What the???? DOT's revised placard rule is for real

| Wednesday, December 26, 2001

If you haul hazardous materials, does your trailer display the flip-style placards? You know, the placards that read "Please drive safely" "Drive carefully" when no hazmat identification is displayed? According to the Federal Motor Carrier Safety Administration, pleasant slogans used in such a way are now in violation of federal regulations and must be removed pronto.

"We've got 1,900 trailers that use those kinds of placards," says Harry Crabtree, vice president of driver services for Tennessee-based truckload carrier LandAir Transport Inc. "What are we doing about it? We're having those 'drive safely' signs spray painted black." Crabtree says on Oct. 7 a LandAir driver received a $50 ticket.

OOIDA is recommending that trucking companies who have not yet removed the slogans from their flip-style placards do so as soon as possible to avoid costly fines as the FMCSA is now enforcing a requirement prohibiting motor carriers from placing "extraneous" information on placards and in placard holders. According to FMSCA's Dave Longo, this new restriction, effective as of Oct. 1, 2001, subjects violators to a civil penalty of not less than $250 and not more than $27,500 per violation and possible enforcement action by FMCSA.

Why all the flap and the high fines for what appears to be a benign message? FMCSA says the revised placard rule represents an effort to protect the traveling public and believes that "extraneous" information displayed on placards, placard type displays and in placard holders detracts from the basic function of the placard. Placards must be strictly reserved for hazards communication with all other confusing or conflicting displays prohibited.

"The primary function of the placard is to inform and protect initial emergency responders and first at the scene people," explains John Siebert, Project Manager, OOIDA Foundation Inc. "In their final rule, it was the conclusion of the Research and Special Programs Administration (RSPA) that a placard with a public service announcement content could possibly look like an alert placard if damaged in an accident. People approaching a crash site should be able to know immediately if the truck is carrying highly explosive fertilizer chemicals or boxes of fried pigskins."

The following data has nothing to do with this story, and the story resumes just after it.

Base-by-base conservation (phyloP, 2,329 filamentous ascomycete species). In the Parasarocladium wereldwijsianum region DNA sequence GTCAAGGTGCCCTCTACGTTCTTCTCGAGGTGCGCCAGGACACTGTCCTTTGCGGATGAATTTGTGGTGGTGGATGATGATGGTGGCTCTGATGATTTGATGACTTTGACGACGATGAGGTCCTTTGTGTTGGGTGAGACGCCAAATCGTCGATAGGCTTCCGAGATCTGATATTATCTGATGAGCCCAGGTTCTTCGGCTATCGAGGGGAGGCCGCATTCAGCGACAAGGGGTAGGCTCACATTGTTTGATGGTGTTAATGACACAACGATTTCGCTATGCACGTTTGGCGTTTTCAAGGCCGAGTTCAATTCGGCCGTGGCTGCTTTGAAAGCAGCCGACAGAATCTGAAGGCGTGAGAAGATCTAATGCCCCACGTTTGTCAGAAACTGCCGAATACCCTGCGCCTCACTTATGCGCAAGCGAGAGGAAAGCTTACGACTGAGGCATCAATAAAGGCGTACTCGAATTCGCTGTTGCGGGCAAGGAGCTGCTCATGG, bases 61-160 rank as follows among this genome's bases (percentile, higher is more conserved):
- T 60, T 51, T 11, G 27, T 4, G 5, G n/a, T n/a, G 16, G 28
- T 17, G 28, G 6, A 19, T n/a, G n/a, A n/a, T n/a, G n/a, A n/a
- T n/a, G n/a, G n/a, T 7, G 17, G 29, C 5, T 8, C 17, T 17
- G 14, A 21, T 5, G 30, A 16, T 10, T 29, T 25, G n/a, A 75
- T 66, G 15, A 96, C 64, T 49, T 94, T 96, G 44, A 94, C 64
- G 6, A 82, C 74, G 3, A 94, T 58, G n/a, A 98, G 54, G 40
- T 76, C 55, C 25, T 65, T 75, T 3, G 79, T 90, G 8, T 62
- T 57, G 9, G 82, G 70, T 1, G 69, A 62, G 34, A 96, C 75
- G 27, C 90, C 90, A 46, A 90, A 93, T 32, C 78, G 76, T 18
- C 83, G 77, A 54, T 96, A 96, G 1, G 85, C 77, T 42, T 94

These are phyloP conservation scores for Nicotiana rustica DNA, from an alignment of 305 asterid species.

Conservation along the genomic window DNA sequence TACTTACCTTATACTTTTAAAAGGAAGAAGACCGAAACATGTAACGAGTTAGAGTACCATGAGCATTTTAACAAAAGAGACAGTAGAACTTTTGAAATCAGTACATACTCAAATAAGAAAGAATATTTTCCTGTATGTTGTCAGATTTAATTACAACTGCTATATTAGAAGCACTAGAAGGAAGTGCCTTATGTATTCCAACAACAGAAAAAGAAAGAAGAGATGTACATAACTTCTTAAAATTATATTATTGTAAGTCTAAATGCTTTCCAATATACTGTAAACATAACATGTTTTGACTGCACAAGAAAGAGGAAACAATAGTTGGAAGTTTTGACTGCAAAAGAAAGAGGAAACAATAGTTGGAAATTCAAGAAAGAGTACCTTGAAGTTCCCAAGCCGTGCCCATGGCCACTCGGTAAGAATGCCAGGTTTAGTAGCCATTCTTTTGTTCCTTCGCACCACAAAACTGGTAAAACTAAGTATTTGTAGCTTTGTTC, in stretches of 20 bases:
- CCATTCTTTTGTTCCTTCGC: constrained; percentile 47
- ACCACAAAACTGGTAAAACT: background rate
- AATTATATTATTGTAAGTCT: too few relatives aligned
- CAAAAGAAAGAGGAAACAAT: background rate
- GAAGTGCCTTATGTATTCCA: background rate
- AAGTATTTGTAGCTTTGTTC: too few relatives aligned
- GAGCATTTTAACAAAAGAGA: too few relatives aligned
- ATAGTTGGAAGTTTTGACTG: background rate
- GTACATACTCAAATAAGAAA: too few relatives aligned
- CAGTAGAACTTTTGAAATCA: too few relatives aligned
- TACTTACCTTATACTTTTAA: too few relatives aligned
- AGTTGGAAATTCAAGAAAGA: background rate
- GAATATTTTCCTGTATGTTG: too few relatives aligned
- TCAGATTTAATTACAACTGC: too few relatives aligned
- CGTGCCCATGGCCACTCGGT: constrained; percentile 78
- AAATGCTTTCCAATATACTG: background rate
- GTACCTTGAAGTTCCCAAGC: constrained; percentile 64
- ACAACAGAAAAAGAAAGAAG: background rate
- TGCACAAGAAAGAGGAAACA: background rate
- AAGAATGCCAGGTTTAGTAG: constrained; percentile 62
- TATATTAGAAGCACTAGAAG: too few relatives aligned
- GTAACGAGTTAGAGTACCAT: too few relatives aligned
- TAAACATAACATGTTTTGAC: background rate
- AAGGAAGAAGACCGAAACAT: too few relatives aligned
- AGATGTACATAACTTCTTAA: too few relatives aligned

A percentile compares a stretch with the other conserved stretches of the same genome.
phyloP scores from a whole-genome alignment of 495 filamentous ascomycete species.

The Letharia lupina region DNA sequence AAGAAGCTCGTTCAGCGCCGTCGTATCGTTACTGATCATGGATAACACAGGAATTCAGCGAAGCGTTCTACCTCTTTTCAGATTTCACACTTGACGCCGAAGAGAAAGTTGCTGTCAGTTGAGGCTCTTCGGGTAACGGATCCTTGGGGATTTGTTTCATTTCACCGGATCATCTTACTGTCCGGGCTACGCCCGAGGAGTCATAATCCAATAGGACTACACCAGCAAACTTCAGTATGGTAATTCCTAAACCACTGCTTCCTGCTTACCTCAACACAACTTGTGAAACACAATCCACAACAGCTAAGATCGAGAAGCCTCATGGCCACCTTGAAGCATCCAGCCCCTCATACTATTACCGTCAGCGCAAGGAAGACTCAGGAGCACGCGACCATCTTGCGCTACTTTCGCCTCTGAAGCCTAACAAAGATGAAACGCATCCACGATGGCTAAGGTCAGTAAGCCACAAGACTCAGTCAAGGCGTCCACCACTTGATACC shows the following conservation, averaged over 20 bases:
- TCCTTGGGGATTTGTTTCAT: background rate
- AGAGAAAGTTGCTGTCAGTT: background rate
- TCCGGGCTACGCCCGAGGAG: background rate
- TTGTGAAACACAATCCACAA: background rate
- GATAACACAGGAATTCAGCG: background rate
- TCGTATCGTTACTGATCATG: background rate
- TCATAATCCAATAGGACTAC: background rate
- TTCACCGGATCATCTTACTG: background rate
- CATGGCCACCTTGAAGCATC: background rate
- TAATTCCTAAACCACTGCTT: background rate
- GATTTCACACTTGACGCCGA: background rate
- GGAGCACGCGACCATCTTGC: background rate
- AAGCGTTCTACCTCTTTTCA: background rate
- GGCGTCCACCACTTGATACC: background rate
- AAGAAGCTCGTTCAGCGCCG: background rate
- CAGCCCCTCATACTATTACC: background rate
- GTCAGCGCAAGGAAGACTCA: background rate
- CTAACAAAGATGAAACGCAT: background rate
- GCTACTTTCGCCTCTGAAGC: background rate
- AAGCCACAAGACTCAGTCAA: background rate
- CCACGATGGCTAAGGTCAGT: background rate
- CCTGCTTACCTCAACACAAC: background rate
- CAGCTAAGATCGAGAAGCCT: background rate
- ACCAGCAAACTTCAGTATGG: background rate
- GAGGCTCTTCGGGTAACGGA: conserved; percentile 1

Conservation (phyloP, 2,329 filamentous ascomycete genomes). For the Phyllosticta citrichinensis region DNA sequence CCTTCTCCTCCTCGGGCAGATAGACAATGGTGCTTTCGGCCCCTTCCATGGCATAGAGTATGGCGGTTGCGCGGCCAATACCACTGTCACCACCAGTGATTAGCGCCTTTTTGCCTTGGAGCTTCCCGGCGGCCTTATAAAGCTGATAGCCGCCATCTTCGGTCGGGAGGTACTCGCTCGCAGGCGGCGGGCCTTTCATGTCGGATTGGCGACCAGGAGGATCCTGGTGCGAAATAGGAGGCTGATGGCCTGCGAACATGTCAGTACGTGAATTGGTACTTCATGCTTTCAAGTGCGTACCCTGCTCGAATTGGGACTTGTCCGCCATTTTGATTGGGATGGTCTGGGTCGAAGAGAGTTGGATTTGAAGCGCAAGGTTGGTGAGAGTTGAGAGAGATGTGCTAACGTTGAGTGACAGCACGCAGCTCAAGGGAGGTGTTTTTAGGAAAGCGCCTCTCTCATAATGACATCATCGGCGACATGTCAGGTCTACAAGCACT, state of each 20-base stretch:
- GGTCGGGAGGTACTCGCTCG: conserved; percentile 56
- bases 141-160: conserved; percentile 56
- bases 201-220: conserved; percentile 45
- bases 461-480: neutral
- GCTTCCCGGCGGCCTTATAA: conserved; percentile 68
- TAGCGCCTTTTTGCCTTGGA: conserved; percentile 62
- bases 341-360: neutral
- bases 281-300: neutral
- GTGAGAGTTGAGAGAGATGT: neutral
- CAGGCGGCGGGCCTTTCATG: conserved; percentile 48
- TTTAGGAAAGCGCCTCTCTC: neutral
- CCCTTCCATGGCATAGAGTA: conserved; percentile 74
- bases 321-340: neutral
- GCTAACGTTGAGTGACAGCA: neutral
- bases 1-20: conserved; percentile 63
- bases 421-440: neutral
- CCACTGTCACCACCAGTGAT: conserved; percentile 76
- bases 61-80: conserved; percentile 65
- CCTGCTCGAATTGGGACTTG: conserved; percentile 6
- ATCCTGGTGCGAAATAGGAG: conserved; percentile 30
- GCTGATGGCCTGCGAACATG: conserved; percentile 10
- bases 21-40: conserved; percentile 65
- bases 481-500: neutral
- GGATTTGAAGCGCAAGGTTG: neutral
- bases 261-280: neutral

How would you get a $27,500 civil fine for violating the new rule? The Federal Motor Carrier Safety Administration (FMCSA) cites two ways. Chief of FMCSA's Hazardous Material Division, Bill Quaid, says serious fines could be levied if the motor carrier demonstrates willful non-compliance of the rule effective Oct. 1 or a big fine could result from a serious incident.

"If there was an incident and it was established that confusion over the placard significantly hampered response teams," " explains Quaid. "For example, if I-95 were closed down for 12 hours because emergency responders thought a (crashed) truck was hauling dangerous hazmat, it's possible this could mean a big fine."

This action enforces a section of a final rule, originally issued Jan. 8, 1997 by the Research and Special Programs Administration (RSPA) in response to the Hazardous Materials Transportation Uniform Safety Act of 1990 (HMTUSA). In the final rule, RSPA amended the rule to prohibit any sign, advertisement or slogan (such as "Drive Safely") or device that could be confused with any placard.

"There are other places and other ways to say 'drive safely' that does not put in jeopardy the placard system for emergency responders," says Siebert.

The specifics are contained in 49 CFR, Ch.1, subpart 172.502 under prohibited and permissive placarding. Effective Oct. 1, 2001, "Any sign, advertisement, slogan (such as 'drive safely'), or device that by its color, design, shape or content, could be confused with any placard prescribed" in the rules. The rule gives the safety slogans as examples. For additional information, the final rule may be viewed in pdf or text format at: http://hazmat.dot.gov/hm206.pdf or http://hazmat.dot.gov/rules/hm206.htm, respectively.

FMCSA is instructing anyone with questions concerning the enforcement of this rule to contact their nearest FMCSA Service Center: Eastern (202) 366-6892, Southern (404)-562-3600, Midwestern (708) 283-3565. Western (415) 744-3088, Monday through Friday between 7:30 a.m. and 4:30 p.m. On weekends, holidays, or after hours, please contact the 24-hour Department of Transportation Safety Hotline at 1-888-DOT-SAFT, 1-888-368-7238.
--Sandi Soendker

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